Originally scheduled for September 30
Most Christians are aware of the fact that
Communion was instituted by Christ using the Passover meal of the
Jews. This was done at what we call the Last Supper; and it is a
fact that Communion is taken directly from Passover. For example,
the bread that we use is unleavened, just as the Jews used
unleavened bread in Passover. The elements of Passover were
transformed by Christ to represent his body and his blood, as
sacrificed on the Cross.
What many Christians do not know is where the
name “Passover” came from. It came from the fact that the Angel of
Death passed over the Jewish houses in Egypt (those marked with the
blood of the Lamb) and did not visit the plague of the firstborn
death upon them. That’s how Passover got its name.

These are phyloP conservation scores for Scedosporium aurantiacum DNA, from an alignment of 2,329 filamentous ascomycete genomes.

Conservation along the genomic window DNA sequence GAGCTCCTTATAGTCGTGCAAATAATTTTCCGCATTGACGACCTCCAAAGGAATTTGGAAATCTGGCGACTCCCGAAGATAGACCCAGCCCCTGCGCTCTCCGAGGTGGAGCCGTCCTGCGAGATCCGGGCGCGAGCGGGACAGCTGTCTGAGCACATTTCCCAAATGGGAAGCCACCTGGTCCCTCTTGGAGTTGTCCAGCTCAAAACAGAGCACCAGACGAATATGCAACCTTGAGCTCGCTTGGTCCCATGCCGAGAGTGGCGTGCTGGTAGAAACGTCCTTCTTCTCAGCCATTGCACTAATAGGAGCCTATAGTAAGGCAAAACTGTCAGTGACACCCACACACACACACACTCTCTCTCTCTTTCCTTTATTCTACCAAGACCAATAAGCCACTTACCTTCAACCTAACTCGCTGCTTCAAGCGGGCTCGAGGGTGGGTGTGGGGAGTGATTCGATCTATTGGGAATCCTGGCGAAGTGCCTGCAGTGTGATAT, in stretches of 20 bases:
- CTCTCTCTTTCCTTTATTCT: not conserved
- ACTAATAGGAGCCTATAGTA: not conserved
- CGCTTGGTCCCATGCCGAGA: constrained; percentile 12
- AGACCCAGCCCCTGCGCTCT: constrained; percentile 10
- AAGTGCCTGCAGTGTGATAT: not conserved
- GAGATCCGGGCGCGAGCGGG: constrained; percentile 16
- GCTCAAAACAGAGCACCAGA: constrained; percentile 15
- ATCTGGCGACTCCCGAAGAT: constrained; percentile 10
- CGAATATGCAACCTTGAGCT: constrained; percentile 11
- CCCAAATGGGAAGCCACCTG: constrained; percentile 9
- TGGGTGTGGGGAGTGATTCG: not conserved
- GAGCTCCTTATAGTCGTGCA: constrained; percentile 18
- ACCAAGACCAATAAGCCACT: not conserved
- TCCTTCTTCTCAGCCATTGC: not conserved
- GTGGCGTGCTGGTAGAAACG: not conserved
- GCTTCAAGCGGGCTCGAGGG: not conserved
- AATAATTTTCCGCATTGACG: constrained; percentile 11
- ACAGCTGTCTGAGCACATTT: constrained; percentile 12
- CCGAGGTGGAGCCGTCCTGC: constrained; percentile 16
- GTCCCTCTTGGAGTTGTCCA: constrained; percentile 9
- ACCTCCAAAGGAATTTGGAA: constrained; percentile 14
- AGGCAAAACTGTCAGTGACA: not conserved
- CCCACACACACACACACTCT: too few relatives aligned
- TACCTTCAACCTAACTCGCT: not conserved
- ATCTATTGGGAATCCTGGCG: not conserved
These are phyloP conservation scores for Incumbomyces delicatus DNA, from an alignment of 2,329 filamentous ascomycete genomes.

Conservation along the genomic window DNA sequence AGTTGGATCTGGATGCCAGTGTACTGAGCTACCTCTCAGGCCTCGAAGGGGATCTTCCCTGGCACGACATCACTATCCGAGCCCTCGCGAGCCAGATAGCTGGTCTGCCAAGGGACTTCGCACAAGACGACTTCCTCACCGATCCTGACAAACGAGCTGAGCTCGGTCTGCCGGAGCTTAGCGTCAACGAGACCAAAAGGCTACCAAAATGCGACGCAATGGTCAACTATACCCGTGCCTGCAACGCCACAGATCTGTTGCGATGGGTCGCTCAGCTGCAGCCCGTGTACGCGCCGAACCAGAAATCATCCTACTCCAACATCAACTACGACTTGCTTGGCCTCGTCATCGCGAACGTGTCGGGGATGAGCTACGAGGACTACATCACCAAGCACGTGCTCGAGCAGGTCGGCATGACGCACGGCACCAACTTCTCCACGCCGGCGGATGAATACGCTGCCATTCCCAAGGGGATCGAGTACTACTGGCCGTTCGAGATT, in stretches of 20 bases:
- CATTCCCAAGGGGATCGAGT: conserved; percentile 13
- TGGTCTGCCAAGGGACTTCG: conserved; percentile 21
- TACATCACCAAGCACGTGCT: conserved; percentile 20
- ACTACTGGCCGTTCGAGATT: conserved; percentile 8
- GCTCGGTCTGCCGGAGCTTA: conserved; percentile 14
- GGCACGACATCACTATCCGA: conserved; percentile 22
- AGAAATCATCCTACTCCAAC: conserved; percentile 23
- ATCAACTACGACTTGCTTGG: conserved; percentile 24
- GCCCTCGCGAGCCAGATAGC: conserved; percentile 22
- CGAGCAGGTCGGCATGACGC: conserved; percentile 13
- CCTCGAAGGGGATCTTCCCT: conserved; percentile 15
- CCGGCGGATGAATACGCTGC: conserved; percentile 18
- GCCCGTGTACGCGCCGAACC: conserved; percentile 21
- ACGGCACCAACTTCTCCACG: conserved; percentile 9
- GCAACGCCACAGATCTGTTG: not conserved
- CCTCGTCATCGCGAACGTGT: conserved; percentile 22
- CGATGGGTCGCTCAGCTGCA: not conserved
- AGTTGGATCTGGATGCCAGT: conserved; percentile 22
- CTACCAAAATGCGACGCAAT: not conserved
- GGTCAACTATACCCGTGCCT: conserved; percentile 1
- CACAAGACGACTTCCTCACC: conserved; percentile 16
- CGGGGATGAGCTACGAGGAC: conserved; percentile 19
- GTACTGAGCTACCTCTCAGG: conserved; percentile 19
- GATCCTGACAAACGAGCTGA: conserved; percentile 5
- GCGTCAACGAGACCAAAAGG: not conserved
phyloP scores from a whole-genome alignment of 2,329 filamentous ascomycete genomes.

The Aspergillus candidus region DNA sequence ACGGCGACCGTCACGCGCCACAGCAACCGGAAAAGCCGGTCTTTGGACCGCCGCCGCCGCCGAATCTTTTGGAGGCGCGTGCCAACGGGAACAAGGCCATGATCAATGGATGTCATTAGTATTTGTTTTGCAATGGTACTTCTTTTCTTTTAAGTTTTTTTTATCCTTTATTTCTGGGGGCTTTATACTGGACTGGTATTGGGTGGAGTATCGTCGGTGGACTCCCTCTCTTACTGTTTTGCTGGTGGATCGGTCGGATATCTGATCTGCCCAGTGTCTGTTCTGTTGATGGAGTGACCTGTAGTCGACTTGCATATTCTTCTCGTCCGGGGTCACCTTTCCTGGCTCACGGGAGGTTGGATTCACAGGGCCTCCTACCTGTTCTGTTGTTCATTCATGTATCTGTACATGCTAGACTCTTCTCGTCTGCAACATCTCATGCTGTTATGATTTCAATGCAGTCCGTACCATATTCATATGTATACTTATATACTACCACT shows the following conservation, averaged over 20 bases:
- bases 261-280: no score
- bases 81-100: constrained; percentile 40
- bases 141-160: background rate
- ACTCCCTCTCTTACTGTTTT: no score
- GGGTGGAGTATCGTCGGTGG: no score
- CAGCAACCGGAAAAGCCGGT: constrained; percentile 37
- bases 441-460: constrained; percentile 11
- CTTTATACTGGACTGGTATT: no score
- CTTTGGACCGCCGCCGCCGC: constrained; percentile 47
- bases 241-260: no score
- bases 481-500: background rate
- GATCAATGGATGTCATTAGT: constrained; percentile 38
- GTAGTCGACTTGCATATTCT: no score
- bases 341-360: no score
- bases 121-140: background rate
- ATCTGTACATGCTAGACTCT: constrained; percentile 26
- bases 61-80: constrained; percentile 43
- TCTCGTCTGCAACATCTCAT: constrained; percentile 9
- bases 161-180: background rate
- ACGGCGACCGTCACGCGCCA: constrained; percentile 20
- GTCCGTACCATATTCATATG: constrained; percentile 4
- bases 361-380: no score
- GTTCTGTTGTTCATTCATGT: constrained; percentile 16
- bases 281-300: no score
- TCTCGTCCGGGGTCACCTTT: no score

The impact of the story is quite difficult to
visualize. One example of how difficult this is comes from Cecil B.
DeMille in his motion picture
The Ten Commandments. The first nine plagues were shown quite
well, by the special effects standards of the time, in that movie.
But the death of the firstborn children doesn’t lend itself too much
to special effects. DeMille portrayed this simply by the wailing of
the mothers. It’s hard to picture. You can see a similar effect if
you talk to combat veterans. Many of them know what it is like to
have someone next to them killed yet they themselves are unharmed.
It produces a very spooky sensation — and one they don’t usually
like to talk about. We get a very funny feeling when death just
misses us; when death passes over us.
Christ took this incident and gave it an
entirely new application — eternal life. If you have made Jesus
Christ Lord of your life, then you are one who is saved and will
spend eternity with him. Passed over? Yes, you are passed over for
eternal death — the eternal torment of hell.
You did not purchase this passing over. It was
freely given to you by Jesus Christ — but it did have a price. That
price was the Cross. The elements of Communion symbolize his body
and his blood. Therefore, remember the sacrifice he made for you.
Then partake with humble gratitude, in a worthy manner.